Despite legal assurances, Muslim minority groups are facing an increasing 'crackdown' on their religious practices under the guise of the ‘Global War on Terror’, whereby their international connections and links to Islam are seen as a threat to Chinese nationalism, as is evident in the CCP's actions in Xinjiang in regards to the East Turkestan independence movement. This is in response to a number of terrorist incidents carried out by local Uyghur jihadists with links to ETIM. ETIM is declared a terrorist organization by UN.

Historian Jin Jitang 金吉堂, argues that Huijiao minzu 回教民族 (“Huireligion nationality”) or Huimin/zu (“Hui people/nationality”) is a Sinophone Muslim ethnicity. This argument for a seperae Sinophone Muslim identity became popular among the Hui elites in the later years of the Republic. Communist theorists used his argument to justify their early treatment of the Hui as an ethnic minority or ‘minority nationality’, resulting on the Chinese Communist Party identifying Chinese Muslims as a historically oppressed minzu rather than a religious group.[2]

Shadian Incident[edit]

The Shadian Incident in Yunnan in 1975, left over 1600 Hui dead.

1989 Salman Rushdie Protest[edit]

In 1989, a student led Hui protest, protested the publication of Salman Rushdie's book, ‘Sexual Customs’ (Xingfengsu), described as a resurgence in Hui Muslim ethnic nationalism.[1] Protestors claimed that the books contents “denigrated Islam.”[1] Over 3000 Muslims in Beijing attended, with over 20,000 in Lanzhou, 100,000 in Xining and smaller protests in Ürümqi, Shanghai, Inner Magnolia, Wuhan and Yunnan during April and May. In response, the state met the demands of the protestors, banning the book entirely. Reportedly, 13 million copies were confiscated. 95,240 copies were burnt publicly in Lanzhou, the Shanghai editors were fired with the publication houses shortly closed for “reorganisation”, merely emphasising the power and achievements of the Hui pan-nationalistic movement, especially as the Tiananmen Square Massacre occurred concurrently.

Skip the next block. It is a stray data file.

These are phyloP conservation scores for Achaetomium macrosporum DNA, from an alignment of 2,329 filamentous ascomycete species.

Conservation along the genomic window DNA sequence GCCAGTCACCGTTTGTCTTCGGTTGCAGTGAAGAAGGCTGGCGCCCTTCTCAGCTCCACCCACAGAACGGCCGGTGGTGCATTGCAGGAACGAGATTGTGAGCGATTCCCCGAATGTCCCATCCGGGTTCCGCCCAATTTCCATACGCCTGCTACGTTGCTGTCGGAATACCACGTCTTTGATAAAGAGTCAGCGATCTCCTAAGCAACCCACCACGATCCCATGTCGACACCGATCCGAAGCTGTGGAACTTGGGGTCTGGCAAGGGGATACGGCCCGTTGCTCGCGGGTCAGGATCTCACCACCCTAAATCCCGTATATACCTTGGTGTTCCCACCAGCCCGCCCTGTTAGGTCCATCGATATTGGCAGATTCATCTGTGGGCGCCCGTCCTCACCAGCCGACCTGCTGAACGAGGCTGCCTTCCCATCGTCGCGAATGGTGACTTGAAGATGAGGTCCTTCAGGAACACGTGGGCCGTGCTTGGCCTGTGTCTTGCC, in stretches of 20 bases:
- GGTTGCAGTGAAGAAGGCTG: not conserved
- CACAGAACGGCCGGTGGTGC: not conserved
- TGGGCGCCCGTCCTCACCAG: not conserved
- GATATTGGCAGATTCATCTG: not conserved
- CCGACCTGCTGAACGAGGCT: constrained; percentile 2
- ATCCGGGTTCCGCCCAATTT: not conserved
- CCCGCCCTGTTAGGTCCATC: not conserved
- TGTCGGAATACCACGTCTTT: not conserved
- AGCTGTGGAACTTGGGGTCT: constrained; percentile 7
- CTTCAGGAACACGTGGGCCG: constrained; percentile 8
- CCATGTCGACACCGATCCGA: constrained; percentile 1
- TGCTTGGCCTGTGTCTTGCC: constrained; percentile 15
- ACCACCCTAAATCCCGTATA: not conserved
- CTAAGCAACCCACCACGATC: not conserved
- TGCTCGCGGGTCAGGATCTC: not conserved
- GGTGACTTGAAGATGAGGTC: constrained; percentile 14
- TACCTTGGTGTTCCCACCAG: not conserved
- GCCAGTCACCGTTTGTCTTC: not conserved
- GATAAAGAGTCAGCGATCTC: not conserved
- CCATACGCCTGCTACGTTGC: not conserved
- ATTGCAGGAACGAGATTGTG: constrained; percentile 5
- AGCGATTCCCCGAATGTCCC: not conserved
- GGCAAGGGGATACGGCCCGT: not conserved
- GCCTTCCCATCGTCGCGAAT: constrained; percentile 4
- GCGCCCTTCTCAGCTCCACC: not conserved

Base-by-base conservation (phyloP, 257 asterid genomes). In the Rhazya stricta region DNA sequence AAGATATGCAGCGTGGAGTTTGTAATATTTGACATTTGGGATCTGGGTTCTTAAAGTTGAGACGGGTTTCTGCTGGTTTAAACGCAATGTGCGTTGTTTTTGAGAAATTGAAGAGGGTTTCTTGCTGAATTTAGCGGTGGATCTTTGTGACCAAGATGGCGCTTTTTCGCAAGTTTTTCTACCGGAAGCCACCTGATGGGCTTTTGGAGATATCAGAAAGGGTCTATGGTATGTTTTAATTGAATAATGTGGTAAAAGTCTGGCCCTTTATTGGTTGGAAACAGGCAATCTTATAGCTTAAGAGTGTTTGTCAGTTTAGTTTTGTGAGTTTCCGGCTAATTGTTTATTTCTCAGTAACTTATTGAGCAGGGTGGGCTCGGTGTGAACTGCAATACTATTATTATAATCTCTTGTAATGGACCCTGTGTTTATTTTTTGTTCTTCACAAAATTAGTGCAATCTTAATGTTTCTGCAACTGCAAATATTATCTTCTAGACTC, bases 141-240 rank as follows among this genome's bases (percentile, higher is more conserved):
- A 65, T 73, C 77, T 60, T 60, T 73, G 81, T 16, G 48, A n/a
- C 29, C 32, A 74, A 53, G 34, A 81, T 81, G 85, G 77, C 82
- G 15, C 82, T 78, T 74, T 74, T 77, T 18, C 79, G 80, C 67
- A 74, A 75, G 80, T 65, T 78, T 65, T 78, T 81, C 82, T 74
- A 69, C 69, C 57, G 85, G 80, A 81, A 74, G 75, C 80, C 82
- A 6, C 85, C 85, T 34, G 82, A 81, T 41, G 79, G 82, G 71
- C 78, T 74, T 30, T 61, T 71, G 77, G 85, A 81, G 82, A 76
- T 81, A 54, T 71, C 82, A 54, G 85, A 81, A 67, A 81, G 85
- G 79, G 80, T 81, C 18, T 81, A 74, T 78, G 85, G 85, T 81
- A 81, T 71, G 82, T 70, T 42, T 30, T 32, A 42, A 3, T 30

1989 President of Iran Visit[edit]

This visit sparked a "fourth tide" in Muslim identity in China.[1] This is due to the subsequent state sponsored tourism and private Islamic investment opportunities that were encouraged following this visit.

Significant Contributors[edit]

Ya'wub Wang Jingzhai

Ya’wub Wang Jingzhai[edit]